Womindjeka mirambeek burndap birrarung-ga Boonwurrung Biik munda-ngat wurneet-bollok, Biik bindjirru bullarto nairm-ba merrin.
Welcome to our beautiful Country, the land of the Boonwurrung, the land of the sacred rivers and the two great bays.
Boonwurrung land extends from the Werribee River through Melbourne, along the coast of Port Phillip Bay and Western Port, all the way to Wilsons Promontory.
Our Country was created by Bundjil, who travels as a wedge-tailed eagle, and is protected by Waa, who travels as a crow.
Bundjil taught the Boonwurrung to always welcome guests, but he required the Boonwurrung to ask all visitors to make two promises: to look after the land and the water, and to look after the children of Bundjil.
The laws of Bundjil have been the spirit of this land from before time began.
Yaluk-ut ‘river’ Wilam ‘home’ East of Werribee River, Williamstown, Melbourne City, Avondale Heights, St Kilda to Brighton
Ngaruk ‘rocky’ / ‘stony’ Wilam ‘home’ Brighton, Mordialloc, Dandenong, and between Mt Martha and Mt Eliza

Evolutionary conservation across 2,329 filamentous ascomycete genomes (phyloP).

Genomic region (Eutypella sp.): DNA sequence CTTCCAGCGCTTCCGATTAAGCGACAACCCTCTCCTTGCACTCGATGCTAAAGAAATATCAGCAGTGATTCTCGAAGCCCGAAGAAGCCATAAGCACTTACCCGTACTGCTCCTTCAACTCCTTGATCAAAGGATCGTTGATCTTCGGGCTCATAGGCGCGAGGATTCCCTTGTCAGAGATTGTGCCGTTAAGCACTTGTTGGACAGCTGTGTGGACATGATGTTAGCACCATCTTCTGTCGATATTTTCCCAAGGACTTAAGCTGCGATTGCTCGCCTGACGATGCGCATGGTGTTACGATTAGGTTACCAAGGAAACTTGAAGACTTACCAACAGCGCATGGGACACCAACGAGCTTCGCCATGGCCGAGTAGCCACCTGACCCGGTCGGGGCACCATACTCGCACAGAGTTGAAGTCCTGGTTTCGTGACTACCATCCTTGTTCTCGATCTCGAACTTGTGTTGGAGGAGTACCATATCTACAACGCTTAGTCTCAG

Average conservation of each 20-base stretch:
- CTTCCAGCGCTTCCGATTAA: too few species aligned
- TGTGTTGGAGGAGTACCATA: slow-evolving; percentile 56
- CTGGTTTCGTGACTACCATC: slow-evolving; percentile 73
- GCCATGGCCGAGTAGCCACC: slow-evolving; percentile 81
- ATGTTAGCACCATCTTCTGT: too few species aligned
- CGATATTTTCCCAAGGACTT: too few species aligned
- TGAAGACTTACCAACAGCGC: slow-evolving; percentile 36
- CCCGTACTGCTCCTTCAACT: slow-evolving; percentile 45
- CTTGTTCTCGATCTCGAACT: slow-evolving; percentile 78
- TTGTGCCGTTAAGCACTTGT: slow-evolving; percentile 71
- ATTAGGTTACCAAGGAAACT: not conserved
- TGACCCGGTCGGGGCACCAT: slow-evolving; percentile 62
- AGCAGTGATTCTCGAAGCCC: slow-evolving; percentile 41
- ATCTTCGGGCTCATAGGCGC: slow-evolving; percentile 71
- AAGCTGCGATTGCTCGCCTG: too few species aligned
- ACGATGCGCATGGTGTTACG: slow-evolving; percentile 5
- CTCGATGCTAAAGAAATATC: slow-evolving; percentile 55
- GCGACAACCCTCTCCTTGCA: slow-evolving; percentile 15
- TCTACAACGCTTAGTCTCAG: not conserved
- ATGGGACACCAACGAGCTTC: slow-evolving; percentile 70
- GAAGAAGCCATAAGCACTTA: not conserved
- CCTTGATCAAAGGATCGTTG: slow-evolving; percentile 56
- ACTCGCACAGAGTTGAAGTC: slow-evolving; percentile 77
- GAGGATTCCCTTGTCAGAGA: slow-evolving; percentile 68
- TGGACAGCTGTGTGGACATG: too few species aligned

Mayune (local place name) Buluk (people) Carrum Swamp, ‘Mayune’ station
Boon ‘no’ Wurrung ‘language’ Buluk ‘people’ Point Nepean and Cape Schanck
Yaluk ‘vast wetlands’ Buluk ‘people’ Bass River, Tooradin
Yawen / Djirra is a plural marker 'Two Men' Tarwin River to Wilsons Promontory
Boonwurrung People are part of the eastern Kulin nation, alongside Wadawurrung, Woi Wurrung, Daung Wurrung and Djadjawurrung. Wurrung means ‘language’, and Kulin means ‘the people’. There are approximately thirty-eight language groups in Victoria, with estimates of around 60,000 people before the British invaded.
Our true summer is known as Bullarto nye-wilynth, which means plenty of sun.
True Spring is known as Pareip
Late summer is known as Weegabil nye-wiiny, which means old man sun.
Winter is known as Beerreen, which means no more sun.
Summer rain is known as Gareeal, which means rain.
Autumn is known as Manemeet, which means good.
Long ago, before he was a wedge-tailed eagle, Bundjil was a very powerful, magical man. He was the head of the Kulin. Bundjil had two wives, who were beautiful black swans, a son named Binbeal, and two brothers, Baliyang and Booergoen.
Bundjil traveled around carrying with him a large spear. With this, he carved the land, cut open the rivers, shaped the mountains, created the oceans, and gave life to the animals. When he had finished, he then created men.
Bundjil’s brother Baliyang had the power to control the rivers, the creeks, and oceans, as well as all creatures living within the depth of these waters. With this power, through the depths of sandy waters, Baliyang created women.
After finishing their creations, Bundjil and Baliyang found themselves in a great storm. The strong winds lifted them upwards, far away into the stars, where they watched over the land, the waters and the people.